A Safe Way To Remember Your Loved Ones In 2020
25th November 2020
AN NHS scientist has found a fitting way to pay tribute to her mother – remembering her with a Charity walk at Dunham Massey.
Connie Lewis was a retired and much-beloved lollipop lady from Sale, who liked nothing more than going out for walks and bumping into the generations of families she’d helped to safely cross the road.
Sadly Connie passed away earlier this year aged 83, but the Covid restrictions meant the family couldn’t hold the funeral service and wake they would have wanted.
So now her daughter Dr Helena Lee has taken part in a special Forever In Our Hearts walk, to remember her mother and raise money for Wythenshawe Hospital Charity as a thank you to the staff who looked after Connie before her death.
“She was so well-known in Sale, everyone would always wave to her or say hello in the street,” said Helena. “My son Matthew would always say ‘wow Grandma, do you know everyone in Sale?’ because whenever they went out together she’d always be stopped by people who knew her from being a lollipop lady.
“One person even stopped her in the lift in the M&S in Altrincham because they recognised her as the Rose Queen of Stretford from 1952!”
Helena, her husband Chris and dog Neo did their Forever In Our Hearts Walk on Sunday to raise money for Wythenshawe Hospital Charity.
The Forever In Our Hearts event is run by the Charity’s parent organisation Manchester Foundation Trust Charity, which raises money for hospitals across Greater Manchester. Anyone wishing to do their own walks can sign up and choose to fundraise for any of the hospitals or wards within the Charity’s family of NHS hospitals: Manchester Royal Infirmary, Wythenshawe Hospital, Royal Manchester Children’s Hospital, Manchester Royal Eye Hospital, Saint Mary’s Hospital, Manchester University Dental Hospital, Withington Community Hospital, Trafford General Hospital or Altrincham Hospital.
The event was launched by the Charity last year and took place in Heaton Park in November 2019. Sadly the current restrictions meant this year’s event couldn’t be held in the north Manchester park – but families are still invited to take part and perhaps choose a route or place personal to them.
Registration is just £10, which includes a free Charity T-shirt. Anyone who raises more than £40 will also be sent a candle and a special packet of seeds to plant in memory of their loved one.
Helena, who works in the renal transplant team at Manchester Royal Infirmary and is mum to children Rebecca and Matthew, said: “We chose Dunham Massey because mum and dad used to take me and my brothers, Grant and Richard, there as kids. Whenever I’m there it always reminds me of those times.”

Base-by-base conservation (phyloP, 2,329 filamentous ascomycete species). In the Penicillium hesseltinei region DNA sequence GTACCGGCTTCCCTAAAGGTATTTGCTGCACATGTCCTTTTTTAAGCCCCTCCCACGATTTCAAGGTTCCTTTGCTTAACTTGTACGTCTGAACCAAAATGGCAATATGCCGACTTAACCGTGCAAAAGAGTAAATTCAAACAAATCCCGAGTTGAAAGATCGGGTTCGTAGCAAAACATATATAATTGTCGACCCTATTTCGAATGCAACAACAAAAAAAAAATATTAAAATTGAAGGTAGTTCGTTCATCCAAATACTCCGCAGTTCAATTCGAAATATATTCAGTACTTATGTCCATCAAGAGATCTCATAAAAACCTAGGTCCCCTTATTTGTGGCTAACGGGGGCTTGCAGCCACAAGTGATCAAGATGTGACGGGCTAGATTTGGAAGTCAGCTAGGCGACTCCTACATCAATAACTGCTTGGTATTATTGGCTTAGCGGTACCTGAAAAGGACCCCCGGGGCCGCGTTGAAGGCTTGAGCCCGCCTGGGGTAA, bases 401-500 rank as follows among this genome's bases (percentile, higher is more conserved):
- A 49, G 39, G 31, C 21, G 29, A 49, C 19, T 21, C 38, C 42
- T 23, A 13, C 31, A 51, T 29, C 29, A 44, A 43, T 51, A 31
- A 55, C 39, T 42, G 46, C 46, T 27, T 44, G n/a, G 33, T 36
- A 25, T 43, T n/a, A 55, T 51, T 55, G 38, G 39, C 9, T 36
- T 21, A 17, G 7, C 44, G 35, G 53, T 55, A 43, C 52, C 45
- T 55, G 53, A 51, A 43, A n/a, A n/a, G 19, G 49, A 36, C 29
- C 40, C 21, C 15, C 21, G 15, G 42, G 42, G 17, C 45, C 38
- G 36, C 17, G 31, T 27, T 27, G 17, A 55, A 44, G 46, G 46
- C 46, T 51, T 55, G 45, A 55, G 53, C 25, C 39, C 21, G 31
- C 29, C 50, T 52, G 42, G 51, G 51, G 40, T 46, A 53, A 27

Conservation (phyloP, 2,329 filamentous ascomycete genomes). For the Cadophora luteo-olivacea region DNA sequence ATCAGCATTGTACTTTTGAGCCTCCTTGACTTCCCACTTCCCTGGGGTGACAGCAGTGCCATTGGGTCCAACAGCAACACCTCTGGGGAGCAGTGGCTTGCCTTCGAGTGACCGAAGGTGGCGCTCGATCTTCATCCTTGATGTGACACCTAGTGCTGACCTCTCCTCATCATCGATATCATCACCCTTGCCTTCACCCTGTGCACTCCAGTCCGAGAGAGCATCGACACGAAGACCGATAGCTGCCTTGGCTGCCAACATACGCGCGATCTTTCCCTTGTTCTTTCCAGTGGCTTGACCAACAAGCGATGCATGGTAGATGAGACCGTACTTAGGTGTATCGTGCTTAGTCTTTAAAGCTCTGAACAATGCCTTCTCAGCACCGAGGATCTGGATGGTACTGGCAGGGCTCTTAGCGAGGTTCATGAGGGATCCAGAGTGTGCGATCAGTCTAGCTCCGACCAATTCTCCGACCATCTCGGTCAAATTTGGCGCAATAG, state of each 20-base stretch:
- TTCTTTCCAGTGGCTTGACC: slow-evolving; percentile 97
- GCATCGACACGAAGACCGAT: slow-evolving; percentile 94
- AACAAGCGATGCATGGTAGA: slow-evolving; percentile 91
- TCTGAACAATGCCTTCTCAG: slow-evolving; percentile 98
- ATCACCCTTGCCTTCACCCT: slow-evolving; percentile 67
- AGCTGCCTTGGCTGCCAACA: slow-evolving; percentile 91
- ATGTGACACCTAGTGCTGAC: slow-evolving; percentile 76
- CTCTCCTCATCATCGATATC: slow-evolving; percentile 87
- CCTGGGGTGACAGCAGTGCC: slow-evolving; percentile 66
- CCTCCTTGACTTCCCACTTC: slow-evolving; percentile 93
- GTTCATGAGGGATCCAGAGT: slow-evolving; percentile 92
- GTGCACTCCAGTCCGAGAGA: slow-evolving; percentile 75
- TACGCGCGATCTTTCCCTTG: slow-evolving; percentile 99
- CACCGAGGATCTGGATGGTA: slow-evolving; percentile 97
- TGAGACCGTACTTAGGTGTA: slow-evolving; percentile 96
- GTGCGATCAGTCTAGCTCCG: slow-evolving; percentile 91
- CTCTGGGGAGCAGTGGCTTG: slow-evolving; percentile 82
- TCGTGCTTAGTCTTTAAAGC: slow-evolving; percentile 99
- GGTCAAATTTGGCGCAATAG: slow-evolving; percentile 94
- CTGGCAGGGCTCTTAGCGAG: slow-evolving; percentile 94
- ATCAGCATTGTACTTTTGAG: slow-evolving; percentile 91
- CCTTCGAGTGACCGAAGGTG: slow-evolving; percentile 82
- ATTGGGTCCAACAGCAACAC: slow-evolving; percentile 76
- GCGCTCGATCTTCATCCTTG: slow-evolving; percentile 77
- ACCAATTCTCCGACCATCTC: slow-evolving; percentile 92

Helena and her family have raised money for F6, as this was the unit that fitted Connie’s pacemaker. She had been fit and well and enjoyed her daily walks until November 2019, when she woke up very unwell.
“She ended up in A&E at Wythenshawe and she was diagnosed with heart failure,” said Helena. “She was suffering from breathlessness and swollen ankles so I’d thought that might be the case.
“After that she was in and out of hospital for a few months. She had a pacemaker fitted and she was out of hospital before the March Covid cases really started. But I felt sad because the pacemaker gave her a new lease of life but then the restrictions meant she couldn’t go anywhere.
“In the end I’m not sure what happened to her, but she collapsed at home in June. I went round because she wasn’t answering her phone and she later died at Wythenshawe.
“Covid has meant we could only invite 10 people to the funeral, but we did have people paying their respects by lining the streets for the procession, including some of my colleagues, which really meant a lot to me. My team mates from the laboratory knew my mum very well and also provided a floral tribute. We’ve also done some nice things online such as posting photos on a virtual remembrance site and we’ve been able to light candles and make donations. After the funeral we could only do a few socially-distanced drinks in the garden with a small group, so the walk was another nice way to pay tribute to her.”
Forever In Our Hearts walks are taking place until the end of the year and can be done in memory of a loved one, regardless of when or where they passed. Entrants are asked to register before 11pm on Sunday, 20th December to ensure their pack arrives on time.
Donna O’Reilly, Senior Community Fundraising Officer at Manchester Foundation Trust Charity, said: “Unfortunately we cannot all come together to remember our loved ones this year, but that does mean we can encourage families to choose a place that might be more personal to them.
“Just like Helena, we’ve heard of many families unable to do the tributes and remembrance events they would have liked to this year, so we were keen to still hold this event in a virtual way.
“Although we can’t be together, as a Charity we will support all our Forever In Our Hearts participants in their walks and offer any advice they may need.”
To find out more about Manchester Foundation Trust Charity and to sign up for your own Forever in Our Hearts click here.